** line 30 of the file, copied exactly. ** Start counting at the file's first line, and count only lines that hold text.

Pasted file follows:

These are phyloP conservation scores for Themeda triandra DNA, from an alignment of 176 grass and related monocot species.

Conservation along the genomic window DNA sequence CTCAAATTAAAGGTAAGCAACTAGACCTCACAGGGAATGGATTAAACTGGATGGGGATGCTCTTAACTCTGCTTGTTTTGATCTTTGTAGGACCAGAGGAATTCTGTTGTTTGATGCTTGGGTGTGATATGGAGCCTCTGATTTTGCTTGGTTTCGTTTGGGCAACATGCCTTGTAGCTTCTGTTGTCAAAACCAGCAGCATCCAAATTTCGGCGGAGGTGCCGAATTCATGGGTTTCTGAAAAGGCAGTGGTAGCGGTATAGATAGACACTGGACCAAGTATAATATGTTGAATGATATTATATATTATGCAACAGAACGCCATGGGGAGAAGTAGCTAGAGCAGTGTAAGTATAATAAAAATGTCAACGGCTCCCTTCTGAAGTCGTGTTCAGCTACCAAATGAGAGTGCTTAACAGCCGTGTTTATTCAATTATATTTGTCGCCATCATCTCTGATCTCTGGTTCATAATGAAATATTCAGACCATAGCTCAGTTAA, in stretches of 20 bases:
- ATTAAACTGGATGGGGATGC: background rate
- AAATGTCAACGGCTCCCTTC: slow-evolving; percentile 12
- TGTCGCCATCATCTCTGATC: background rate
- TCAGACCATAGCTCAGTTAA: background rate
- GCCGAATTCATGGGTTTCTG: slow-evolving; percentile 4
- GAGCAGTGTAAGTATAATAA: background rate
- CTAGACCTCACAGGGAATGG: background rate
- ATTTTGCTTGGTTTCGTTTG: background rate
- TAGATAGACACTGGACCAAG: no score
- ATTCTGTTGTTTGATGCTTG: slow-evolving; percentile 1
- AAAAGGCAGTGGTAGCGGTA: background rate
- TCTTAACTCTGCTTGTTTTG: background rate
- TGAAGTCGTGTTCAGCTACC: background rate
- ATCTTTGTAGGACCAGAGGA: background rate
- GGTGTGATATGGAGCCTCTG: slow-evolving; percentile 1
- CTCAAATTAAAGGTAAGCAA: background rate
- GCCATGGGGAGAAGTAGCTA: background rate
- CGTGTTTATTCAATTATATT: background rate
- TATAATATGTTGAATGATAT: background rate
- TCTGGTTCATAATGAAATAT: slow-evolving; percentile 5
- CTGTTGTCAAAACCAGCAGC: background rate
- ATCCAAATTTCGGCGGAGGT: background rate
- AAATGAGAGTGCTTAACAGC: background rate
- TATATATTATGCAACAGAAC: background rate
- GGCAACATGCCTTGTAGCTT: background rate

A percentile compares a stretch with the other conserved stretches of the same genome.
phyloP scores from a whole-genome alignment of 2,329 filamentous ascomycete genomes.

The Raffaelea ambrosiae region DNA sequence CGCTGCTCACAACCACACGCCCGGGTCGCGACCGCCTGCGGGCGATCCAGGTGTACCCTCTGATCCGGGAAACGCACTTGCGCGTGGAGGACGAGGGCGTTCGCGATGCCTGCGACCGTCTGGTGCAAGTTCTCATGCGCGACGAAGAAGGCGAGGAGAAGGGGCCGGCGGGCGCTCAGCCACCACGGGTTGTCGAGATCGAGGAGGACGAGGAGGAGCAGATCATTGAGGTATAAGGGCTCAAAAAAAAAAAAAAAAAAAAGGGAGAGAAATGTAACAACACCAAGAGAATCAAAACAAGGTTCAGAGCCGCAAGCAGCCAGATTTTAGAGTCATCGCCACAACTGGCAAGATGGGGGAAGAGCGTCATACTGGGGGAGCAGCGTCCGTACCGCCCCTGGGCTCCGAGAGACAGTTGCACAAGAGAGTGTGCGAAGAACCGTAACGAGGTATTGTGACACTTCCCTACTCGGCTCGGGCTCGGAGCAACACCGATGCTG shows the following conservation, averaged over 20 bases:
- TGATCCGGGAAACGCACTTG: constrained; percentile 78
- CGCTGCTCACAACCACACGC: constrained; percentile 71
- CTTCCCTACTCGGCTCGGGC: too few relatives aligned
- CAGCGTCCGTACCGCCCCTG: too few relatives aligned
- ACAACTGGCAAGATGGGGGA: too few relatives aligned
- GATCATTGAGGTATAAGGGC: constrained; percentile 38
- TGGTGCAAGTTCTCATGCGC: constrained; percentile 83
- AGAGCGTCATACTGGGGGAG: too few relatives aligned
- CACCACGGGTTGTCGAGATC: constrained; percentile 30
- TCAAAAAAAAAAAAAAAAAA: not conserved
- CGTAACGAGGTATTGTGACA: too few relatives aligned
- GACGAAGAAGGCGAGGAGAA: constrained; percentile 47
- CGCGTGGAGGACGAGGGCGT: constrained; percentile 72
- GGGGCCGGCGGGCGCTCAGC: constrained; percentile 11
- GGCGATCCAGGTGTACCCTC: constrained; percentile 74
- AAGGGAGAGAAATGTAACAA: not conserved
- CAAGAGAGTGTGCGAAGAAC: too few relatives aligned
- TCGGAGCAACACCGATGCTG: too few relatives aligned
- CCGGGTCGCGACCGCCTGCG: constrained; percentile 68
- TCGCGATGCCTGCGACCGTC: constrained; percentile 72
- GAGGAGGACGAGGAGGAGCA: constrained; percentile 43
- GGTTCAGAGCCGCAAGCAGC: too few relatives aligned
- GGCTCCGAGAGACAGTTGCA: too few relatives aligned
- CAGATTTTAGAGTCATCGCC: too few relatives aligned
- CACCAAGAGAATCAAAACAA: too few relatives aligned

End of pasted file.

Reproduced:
The Raffaelea ambrosiae region DNA sequence CGCTGCTCACAACCACACGCCCGGGTCGCGACCGCCTGCGGGCGATCCAGGTGTACCCTCTGATCCGGGAAACGCACTTGCGCGTGGAGGACGAGGGCGTTCGCGATGCCTGCGACCGTCTGGTGCAAGTTCTCATGCGCGACGAAGAAGGCGAGGAGAAGGGGCCGGCGGGCGCTCAGCCACCACGGGTTGTCGAGATCGAGGAGGACGAGGAGGAGCAGATCATTGAGGTATAAGGGCTCAAAAAAAAAAAAAAAAAAAAGGGAGAGAAATGTAACAACACCAAGAGAATCAAAACAAGGTTCAGAGCCGCAAGCAGCCAGATTTTAGAGTCATCGCCACAACTGGCAAGATGGGGGAAGAGCGTCATACTGGGGGAGCAGCGTCCGTACCGCCCCTGGGCTCCGAGAGACAGTTGCACAAGAGAGTGTGCGAAGAACCGTAACGAGGTATTGTGACACTTCCCTACTCGGCTCGGGCTCGGAGCAACACCGATGCTG shows the following conservation, averaged over 20 bases: